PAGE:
The Meeting Point - Human-Machine Interfaces (Part 2)
Digital Information Overload
In the manufacturing and industrial arenas, operations are often overseen or run from a centralized control room. In days gone by, these rooms were often filled with large control panels, or control walls, filled with buttons, switches, and gauges. When these systems were designed, each and every device on the control panel had to be wired individually, so great care was exercised in selecting what functions and measurements were included.
In modern times, these control panels have been replaced with computer screens, and even the heaviest industrial machinery is commonly connected to a control system network. The practical takeaway from this is that where each piece of machinery used to have a few key parameters to monitor, they often each now have hundreds of available data points. Building management system interfaces can often display data from hundreds of devices, crammed into one or two confusing screens.
The result is that operators are overwhelmed with digital data. In a corresponding development, this data is often displayed numerically, sometimes in dozens of places on a single screen. Studies have shown that the human brain doesn’t easily process numerical values. It requires an operator to read a number and compare that number mentally to a known “good” value, and then make a judgment. When this is done with a single value, it’s not all that difficult. When keeping track of dozens of numbers, it becomes problematic.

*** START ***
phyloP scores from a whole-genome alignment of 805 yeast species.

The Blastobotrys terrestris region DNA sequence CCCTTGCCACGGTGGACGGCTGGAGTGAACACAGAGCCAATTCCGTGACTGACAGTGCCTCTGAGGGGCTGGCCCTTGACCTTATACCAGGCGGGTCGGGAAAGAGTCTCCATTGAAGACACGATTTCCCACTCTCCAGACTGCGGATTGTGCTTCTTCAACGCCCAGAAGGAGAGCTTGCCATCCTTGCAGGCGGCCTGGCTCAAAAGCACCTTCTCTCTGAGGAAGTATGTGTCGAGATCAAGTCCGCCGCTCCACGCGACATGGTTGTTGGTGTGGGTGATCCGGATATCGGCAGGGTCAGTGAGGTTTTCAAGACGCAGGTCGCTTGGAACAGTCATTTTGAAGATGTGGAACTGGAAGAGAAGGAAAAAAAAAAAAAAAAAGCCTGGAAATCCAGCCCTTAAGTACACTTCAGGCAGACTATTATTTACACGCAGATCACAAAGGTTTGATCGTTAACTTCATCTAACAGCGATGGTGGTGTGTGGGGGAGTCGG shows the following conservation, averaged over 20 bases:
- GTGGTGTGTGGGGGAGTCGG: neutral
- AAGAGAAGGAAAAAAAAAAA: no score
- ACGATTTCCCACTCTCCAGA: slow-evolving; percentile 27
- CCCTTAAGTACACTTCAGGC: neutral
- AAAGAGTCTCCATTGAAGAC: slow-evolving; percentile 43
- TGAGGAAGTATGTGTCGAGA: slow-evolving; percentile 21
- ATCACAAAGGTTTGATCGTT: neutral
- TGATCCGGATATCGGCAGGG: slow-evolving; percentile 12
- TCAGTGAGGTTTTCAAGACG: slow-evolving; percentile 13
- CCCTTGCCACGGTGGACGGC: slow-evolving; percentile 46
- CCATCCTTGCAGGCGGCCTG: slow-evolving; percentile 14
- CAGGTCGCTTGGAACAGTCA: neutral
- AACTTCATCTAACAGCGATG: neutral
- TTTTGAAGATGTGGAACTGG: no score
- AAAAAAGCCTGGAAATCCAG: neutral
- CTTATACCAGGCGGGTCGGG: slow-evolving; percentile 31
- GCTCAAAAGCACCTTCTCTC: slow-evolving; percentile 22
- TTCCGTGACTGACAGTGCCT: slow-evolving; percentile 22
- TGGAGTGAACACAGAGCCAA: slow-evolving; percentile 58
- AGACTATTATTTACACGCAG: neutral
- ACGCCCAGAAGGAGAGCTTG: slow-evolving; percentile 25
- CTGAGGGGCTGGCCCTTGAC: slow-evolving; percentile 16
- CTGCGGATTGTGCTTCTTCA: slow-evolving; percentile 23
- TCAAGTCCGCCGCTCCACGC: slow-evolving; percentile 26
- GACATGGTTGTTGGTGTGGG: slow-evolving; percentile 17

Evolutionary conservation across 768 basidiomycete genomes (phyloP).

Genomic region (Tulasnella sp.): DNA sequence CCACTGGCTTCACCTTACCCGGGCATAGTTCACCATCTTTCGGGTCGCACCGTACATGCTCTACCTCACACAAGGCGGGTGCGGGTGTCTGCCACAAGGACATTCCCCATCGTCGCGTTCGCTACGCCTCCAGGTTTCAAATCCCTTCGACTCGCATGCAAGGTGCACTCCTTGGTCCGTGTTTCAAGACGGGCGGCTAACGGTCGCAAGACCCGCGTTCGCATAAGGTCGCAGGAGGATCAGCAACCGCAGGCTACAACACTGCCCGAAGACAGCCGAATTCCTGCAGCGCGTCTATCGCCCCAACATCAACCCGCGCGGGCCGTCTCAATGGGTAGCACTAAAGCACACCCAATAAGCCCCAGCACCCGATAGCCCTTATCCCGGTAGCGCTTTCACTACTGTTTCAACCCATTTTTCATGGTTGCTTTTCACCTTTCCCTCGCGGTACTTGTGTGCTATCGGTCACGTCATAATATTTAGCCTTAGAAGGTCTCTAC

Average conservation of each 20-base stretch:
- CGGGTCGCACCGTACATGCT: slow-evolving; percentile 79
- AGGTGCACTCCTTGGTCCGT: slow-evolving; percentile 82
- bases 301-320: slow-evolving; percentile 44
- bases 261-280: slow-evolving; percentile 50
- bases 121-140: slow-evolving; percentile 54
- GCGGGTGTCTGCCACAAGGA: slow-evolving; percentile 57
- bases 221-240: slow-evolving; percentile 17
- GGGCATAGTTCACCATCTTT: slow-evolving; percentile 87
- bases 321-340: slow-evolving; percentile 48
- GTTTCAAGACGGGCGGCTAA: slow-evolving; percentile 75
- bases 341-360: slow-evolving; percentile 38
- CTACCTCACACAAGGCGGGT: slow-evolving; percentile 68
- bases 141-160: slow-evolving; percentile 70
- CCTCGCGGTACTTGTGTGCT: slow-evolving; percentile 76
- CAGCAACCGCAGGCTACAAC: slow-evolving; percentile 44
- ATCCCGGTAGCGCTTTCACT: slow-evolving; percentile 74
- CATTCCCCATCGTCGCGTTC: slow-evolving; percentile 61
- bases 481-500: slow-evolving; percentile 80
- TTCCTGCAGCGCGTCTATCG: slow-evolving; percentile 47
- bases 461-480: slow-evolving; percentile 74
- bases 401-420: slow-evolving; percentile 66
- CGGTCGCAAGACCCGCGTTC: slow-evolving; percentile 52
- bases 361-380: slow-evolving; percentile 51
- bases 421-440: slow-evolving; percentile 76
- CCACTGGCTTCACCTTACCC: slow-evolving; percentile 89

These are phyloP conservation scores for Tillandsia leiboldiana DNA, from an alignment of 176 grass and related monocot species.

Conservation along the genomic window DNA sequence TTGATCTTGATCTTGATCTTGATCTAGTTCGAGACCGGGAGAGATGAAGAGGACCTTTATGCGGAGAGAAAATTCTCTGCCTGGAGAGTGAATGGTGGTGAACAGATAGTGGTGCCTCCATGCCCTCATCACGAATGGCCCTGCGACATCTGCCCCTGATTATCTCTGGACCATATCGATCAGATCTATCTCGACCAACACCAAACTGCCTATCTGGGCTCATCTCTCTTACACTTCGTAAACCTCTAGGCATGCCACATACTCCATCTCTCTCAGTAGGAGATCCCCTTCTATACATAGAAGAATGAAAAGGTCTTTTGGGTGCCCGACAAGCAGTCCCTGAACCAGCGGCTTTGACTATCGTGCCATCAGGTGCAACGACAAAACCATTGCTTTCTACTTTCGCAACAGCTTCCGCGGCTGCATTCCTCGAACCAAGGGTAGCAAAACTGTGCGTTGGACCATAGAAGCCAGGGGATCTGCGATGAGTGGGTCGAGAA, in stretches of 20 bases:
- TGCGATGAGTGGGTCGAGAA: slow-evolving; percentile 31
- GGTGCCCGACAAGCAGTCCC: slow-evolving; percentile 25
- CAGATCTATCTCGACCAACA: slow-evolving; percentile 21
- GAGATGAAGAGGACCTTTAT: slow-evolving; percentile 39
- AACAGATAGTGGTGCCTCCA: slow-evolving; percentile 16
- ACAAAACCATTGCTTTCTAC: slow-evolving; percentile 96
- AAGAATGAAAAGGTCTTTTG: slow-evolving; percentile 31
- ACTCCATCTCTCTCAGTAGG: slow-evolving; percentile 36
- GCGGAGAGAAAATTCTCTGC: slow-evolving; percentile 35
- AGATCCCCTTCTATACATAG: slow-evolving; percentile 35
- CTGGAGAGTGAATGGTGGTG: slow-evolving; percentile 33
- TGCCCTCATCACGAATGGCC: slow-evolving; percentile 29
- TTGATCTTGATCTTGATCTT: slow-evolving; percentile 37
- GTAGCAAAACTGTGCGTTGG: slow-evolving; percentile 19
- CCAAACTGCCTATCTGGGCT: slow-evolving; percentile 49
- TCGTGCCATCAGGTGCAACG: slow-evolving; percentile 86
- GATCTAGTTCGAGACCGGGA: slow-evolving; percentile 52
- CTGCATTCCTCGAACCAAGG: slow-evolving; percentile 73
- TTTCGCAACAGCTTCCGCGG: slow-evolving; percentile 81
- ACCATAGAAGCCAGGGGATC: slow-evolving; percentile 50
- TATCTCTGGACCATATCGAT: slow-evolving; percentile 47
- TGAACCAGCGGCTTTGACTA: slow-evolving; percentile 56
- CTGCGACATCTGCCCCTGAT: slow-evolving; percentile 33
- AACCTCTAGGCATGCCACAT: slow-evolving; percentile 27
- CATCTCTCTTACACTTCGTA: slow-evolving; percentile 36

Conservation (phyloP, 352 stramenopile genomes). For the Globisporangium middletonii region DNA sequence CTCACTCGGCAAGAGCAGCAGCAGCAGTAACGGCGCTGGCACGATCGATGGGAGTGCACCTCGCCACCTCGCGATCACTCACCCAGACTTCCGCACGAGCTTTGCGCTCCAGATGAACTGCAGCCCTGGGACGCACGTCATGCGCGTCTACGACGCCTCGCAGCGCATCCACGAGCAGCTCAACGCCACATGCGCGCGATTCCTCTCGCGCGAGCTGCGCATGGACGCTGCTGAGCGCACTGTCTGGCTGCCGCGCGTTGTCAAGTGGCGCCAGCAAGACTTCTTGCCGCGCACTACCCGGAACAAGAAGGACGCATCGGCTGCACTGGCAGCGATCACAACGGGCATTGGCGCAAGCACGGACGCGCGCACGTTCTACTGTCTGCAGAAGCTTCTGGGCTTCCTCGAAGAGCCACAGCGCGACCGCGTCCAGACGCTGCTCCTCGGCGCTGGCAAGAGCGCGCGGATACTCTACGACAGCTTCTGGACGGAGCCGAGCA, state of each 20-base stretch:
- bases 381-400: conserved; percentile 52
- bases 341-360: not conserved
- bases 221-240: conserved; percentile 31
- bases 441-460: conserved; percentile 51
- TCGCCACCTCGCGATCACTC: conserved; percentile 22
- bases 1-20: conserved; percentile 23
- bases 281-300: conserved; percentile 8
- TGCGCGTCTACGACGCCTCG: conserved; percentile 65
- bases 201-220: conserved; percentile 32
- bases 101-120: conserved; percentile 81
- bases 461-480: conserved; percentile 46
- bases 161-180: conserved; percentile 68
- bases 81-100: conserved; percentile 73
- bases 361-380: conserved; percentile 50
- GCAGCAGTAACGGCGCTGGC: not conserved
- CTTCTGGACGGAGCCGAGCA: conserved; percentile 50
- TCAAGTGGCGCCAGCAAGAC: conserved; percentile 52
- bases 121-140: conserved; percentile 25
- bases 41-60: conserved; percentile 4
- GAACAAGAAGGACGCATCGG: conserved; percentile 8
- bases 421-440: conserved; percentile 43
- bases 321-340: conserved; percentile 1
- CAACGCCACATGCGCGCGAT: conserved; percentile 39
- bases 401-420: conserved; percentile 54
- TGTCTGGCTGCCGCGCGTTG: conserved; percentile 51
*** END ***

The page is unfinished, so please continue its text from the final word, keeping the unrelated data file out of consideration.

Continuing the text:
Another byproduct to the digital and networking revolution is the almost limitless ability of designers to create alerts and alarms. In those old-style control rooms, audible alarms had to be individually wired to annunciators, to trigger horns and flashing lights. Since each had to be wired individually and had measurable installation costs, great care was exercised to ensure that only the critical information was included. In modern systems, creating an alarm costs nothing in terms of additional hardware design, and is often accomplished by a few clicks of a mouse.
Again, we can see how this quickly became overwhelming for system operators. Alarm “floods” have become a major issue and instituting alarm management programs has become an important element of control system design.
Color, Animation, Graphics, and Layout
Control systems were, in the days of yore, their own world. The hardware and methods used were unique to control applications. As modern systems developed, they began to utilize more and more off-the-shelf technology. This led to the use of modern computers, monitors, touch-screens, and more recently, smartphones and tablets in control systems. This gave designers an almost unlimited palette with which to create these interfaces and at the time, there were almost no standards or best practices to follow.